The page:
Typically, parties attend two to three mediation sessions. If agreement is reached, the mediation practitioner will prepare a written document outlining the terms of agreement, which the parties can have reviewed by their respective attorneys, should they wish to do so. A Settlement Agreement and Parenting Plan (if applicable) will be prepared, and an attorney will assist the parties with finalisation of the formal divorce process on an unopposed basis, as outlined above.

The Benefits of Mediation

One of the many benefits of mediation is that the parties remain in control of the outcome of their case, whereas if the decision is left to a Judge or Magistrate, it is likely that a decision will be made that doesn’t suit the parties. Similarly, the parties are able to make decisions which are unique to their situation, as opposed to having standard orders imposed on them by a Judge or Magistrate. This, accordingly, offers parties far more certainty.

Mediation is suitable for parties who are willing to try to work together and who wish to avoid the emotional and financial implications of protracted litigation. When there are children involved, mediation helps parties to maintain working relationships going forward for the sake of their children and encourages parties to take a long-term view, so that the focus is on what is best for their children’s futures.

The mediation process is much shorter than the opposed divorce process and, should the parties reach agreement on the terms of their divorce in mediation, their divorce may be finalised within two to three months.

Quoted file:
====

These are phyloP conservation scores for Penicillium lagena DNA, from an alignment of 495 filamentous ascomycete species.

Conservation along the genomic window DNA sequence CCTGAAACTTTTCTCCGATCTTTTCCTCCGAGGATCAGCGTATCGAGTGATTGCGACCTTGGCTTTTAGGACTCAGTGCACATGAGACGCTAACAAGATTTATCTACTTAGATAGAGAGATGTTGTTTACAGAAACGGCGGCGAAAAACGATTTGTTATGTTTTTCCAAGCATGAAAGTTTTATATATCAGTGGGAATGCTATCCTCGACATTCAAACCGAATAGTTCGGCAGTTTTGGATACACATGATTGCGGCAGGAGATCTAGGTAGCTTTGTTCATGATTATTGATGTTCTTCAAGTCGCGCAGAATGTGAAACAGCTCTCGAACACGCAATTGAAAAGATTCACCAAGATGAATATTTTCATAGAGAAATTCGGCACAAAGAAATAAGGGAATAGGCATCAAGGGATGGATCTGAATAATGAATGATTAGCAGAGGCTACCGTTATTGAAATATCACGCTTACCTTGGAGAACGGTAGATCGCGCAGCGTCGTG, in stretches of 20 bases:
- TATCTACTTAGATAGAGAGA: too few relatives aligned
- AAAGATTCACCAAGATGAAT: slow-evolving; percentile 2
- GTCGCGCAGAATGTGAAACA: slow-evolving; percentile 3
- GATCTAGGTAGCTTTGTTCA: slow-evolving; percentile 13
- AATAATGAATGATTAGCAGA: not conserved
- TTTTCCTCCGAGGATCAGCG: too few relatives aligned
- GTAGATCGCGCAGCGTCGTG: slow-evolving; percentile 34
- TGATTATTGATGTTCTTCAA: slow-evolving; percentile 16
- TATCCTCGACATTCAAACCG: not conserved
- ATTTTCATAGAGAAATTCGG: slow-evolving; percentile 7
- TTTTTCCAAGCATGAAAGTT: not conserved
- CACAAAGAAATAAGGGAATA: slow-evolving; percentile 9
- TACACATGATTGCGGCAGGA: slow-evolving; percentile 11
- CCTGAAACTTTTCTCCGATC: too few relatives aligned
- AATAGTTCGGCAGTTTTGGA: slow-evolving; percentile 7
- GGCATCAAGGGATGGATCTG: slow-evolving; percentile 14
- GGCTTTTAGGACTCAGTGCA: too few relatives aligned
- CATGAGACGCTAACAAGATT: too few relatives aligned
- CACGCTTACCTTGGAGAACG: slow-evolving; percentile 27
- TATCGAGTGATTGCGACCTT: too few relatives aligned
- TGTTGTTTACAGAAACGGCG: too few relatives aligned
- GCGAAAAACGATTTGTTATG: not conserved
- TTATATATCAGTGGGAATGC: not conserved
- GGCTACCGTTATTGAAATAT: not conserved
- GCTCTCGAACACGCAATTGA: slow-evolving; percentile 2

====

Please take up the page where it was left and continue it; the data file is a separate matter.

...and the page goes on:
Furthermore, if the parties are not able to reach agreement on all of the terms of their divorce in mediation, they may find some common ground which narrows the issues in dispute in litigation.


Litigation is by its nature adversarial and forces parties to take a position, whereas mediation encourages dialogue and seeing one’s position from a different perspective. There is undoubtedly a time and a place for litigation and in certain circumstances it cannot be avoided, however, often parties enter into litigation because they are hurt and angry and, rather than trying to understand what their clients are going through, attorneys fuel these emotions. Parties only realise this when they have spent exorbitant amounts on legal fees and their children have suffered the consequences of a protracted divorce.

It is highly recommended to start the divorce process with mediation and to only proceed by way of litigation if mediation is unsuccessful. There is nothing to lose by attending mediation but a lot that can be lost in acrimonious litigation.